Tensions ran high in Luton on Saturday as English Defence League demonstrators took to the streets following the news four men from the town have been charged with terror offences.
Thousands of EDL members occupied the town, which is the birthplace of the far right group. In anticipation of the march, Unite Against Fascism declared it would mobilise supporters to demonstrate against the EDL.
But many EDL members appeared drunk, leaving a trail of lager cans in their wake, and with one bemused spectator describing police efforts to control the group as "herding kittens".
A coalition of local trade unionists and community groups in Luton organised a counter-demonstration under the name "We Are Luton".
The group, which has won support from the Trades Union Congress general secretary Brendan Barber and local MPs, released a statement saying:
"When the EDL came here last year the lives of ordinary citizens were severely disrupted. We do not want this to happen again.
"We urge all decent people in Luton, irrespective of colour, faith or beliefs, to join the peaceful ‘We are Luton’ multicultural celebration."
Despite both sides, who were banned from Luton town centre, claiming they would be marching peacefully, fireworks were set off in Park Street, just outside the town centre, by members of the EDL. There were several reports of scuffles and smoke missiles and bottles being thrown at police.
An update from Luton Borough Council confirmed one arrest had been made, thought to be on the EDL side of the march. There were also reports of medics attending the scene after a man was seen "on the ground".
But Bedfordshire Police sought to reassure the public and tweeted: "People should be reminded police officers are wearing helmets for precaution only. Officers have got everything under control."
Many credited the police with avoiding any violence and took to Twitter to voice their thanks.
The We Are Luton protestors appear to remain calm and orderly throughout the protest.
Richard Howitt, MEP for Bedfordshire, delivered a speech in Wardown Park, where the We Are Luton members started their demonstration.
He said: "There are those visiting and watching Luton today and who have seen it portrayed as a town at war. This is a peaceful, friendly, vibrant town.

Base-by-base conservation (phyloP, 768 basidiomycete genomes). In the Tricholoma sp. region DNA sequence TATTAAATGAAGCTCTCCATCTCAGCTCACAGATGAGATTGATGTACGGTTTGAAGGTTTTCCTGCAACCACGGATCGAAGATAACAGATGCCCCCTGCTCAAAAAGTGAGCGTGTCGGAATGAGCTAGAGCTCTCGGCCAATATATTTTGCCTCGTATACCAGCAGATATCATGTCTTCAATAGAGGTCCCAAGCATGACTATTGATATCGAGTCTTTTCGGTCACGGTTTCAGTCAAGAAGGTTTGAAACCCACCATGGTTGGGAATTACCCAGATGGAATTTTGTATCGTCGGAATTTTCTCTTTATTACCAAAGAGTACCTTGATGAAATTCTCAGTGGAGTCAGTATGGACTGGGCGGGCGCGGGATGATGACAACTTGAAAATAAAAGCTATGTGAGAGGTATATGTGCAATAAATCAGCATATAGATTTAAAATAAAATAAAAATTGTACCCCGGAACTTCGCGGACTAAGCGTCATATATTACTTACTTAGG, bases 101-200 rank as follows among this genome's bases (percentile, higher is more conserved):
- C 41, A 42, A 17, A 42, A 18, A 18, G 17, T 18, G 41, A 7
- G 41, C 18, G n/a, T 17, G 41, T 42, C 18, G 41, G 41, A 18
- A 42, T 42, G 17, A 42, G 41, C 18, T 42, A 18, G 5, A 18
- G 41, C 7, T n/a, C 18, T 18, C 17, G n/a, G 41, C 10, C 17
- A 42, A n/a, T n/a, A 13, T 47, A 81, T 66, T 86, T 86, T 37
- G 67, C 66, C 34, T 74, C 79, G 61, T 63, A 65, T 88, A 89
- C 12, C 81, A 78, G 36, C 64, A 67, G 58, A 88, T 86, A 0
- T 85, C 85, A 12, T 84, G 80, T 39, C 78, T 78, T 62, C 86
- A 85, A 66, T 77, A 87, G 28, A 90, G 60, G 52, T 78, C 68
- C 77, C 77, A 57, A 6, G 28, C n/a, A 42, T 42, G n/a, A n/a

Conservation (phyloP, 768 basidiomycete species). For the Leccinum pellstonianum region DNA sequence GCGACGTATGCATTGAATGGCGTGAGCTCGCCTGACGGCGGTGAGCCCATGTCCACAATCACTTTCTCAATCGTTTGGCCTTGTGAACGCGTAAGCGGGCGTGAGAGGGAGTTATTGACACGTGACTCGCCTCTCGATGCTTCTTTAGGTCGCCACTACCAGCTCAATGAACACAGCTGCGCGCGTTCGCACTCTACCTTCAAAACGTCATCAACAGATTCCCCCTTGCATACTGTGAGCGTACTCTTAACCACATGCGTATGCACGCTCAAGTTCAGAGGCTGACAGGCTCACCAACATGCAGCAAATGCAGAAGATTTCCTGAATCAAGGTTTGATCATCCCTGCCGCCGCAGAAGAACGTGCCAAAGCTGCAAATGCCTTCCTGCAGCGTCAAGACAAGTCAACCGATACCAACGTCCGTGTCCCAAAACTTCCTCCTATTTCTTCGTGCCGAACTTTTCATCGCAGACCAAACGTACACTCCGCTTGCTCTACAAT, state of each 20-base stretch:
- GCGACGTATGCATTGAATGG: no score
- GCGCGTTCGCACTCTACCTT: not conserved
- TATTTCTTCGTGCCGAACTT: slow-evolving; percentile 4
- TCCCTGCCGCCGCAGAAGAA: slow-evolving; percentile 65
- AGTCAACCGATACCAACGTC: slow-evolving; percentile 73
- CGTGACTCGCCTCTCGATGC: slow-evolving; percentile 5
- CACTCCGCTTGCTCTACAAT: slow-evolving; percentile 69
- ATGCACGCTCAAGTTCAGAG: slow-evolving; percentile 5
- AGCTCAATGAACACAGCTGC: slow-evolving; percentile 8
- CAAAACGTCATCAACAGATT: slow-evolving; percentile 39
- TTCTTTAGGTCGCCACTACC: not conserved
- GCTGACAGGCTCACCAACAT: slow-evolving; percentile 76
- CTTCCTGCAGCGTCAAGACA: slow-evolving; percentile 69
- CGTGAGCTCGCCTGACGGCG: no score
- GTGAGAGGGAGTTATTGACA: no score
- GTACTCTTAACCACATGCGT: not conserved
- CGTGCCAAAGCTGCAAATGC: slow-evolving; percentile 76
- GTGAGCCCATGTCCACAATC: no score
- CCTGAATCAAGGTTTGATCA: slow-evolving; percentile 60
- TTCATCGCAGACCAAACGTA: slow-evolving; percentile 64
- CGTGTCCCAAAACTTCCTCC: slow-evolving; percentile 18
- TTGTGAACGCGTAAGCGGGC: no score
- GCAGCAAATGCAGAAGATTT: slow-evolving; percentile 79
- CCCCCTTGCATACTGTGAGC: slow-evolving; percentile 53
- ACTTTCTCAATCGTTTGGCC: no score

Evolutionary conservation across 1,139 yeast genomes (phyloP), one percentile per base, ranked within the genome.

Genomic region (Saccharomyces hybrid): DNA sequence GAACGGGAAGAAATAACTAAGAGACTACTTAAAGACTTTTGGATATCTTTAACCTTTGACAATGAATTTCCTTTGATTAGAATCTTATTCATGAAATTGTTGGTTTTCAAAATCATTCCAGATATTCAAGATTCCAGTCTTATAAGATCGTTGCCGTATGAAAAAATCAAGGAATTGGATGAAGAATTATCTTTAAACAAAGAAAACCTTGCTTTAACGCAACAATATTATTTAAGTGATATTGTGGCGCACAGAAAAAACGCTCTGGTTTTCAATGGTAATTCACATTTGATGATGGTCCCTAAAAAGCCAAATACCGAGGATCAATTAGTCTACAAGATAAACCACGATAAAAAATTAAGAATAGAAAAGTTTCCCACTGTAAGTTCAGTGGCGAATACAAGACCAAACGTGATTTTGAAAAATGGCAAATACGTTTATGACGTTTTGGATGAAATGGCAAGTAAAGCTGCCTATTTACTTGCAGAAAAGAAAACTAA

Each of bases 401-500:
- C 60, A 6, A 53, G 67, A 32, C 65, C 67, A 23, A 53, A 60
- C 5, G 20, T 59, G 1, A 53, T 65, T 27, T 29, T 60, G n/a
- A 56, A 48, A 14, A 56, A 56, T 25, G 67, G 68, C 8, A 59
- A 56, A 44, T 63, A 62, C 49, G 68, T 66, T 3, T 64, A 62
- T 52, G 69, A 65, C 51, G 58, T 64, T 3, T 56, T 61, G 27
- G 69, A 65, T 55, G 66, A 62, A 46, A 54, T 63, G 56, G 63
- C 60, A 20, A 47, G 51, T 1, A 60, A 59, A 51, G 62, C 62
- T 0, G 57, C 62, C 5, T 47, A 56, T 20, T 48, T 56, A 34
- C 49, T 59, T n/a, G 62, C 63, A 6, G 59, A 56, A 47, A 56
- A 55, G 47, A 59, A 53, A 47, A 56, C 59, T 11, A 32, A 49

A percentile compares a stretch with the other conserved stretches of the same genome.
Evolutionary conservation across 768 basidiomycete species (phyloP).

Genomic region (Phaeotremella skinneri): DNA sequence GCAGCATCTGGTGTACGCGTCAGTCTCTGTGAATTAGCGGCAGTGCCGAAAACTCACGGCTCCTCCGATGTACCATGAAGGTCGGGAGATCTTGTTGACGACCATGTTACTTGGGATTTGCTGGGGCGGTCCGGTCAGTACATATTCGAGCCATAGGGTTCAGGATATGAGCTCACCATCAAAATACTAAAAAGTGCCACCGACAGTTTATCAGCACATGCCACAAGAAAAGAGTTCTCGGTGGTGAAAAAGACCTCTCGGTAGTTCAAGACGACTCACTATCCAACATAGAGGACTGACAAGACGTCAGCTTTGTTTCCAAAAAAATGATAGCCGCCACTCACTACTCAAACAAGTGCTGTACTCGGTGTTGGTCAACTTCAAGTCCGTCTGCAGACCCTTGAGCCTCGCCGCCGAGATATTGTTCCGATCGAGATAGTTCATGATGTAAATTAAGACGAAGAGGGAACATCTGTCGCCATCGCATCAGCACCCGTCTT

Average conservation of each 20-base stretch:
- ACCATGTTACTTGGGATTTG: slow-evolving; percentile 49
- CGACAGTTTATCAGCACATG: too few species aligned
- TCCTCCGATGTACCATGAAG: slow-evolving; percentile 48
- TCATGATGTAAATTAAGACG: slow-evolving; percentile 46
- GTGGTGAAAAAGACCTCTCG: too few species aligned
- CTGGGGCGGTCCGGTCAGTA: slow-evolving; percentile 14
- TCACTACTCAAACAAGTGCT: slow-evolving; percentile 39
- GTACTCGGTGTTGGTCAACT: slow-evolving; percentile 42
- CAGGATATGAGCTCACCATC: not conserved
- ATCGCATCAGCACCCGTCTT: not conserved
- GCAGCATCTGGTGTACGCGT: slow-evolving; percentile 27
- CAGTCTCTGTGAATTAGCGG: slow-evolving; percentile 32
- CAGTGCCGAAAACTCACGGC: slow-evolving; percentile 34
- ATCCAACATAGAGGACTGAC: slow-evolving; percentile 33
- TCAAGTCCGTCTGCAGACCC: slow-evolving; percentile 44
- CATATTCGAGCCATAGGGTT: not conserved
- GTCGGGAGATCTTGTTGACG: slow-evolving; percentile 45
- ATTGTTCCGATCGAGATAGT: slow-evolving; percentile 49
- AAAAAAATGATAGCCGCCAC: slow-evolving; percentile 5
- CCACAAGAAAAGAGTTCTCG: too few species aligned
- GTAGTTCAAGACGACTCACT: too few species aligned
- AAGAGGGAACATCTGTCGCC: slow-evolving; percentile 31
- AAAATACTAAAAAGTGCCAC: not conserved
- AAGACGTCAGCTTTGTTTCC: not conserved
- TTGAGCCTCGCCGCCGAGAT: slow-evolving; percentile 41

"There is something foreign that is unwelcome here. It is a foreign virus that has invaded our body. By calling itself 'English' it cannot disguise that it is foreign. It is a disease that seeks to grow and spread. And like any virus the body itself will reject it, we will show we are immune to its threat and that good health will be restored."
Video provided by Luton News
But many Luton locals refused to be intimidated by the march and simply voiced their concerns the day's events might impede on their bank holiday weekend plans.
While another tweeted: "Dear #LutonProtest please hurry along as I want to go shopping. Ta."
EDL supporters linked Saturday's march with the recent arrests made in the town, tweeting: "Terrorists arrested in Luton last week. Any wonder the EDL is marching?"
On 30 April, Zahid Iqbal, Mohammed Sharfaraz, Syed Hussain, and Umar Arshad, appeared before Westminster Magistrates Court charged with the intention of committing acts of terrorism, or assisting others to commit such acts.
Iqbal was also charged with possessing copies of Inspire, the Al Qaeda magazine, and a publication titled 44 Ways to Support Jihad.
The venue - the Icon Hotel - refused to accommodate the groups, saying they were "not welcome".
UPDATE: Police have confirmed two people have been arrested on suspicion of public order offences. One is from the EDL side, the other from the We Are Luton group. Around 3,000 EDL supporters turned out for the demonstrations, while 1,000 UAF members joined the counter protest.
Bedfordshire's assistant chief constable Andrew Richer said:
"Overall the policing of these protests has been a resounding success and is testament to everyone involved including the community themselves and our partners. It is disappointing that we saw disorder from some members of Unite Against Fascism, who were part of the 'We Are Luton' march, who attempted to break out of the agreed protest route. This shows policing of these events is justified as there is such a large area to protect."
Councillor Hazel Simmons, leader of Luton Borough Council, said: "I was very disappointed that the EDL chose to come to Luton again today so soon after their previous protest in February last year which caused large scale disruption to the people of the town and loss of trade for its businesses.
"I would like to stress that what happened in town today does not represent the real Luton. The Luton I know is a town where people get along well together, celebrate our diversity and work together to overcome challenges."
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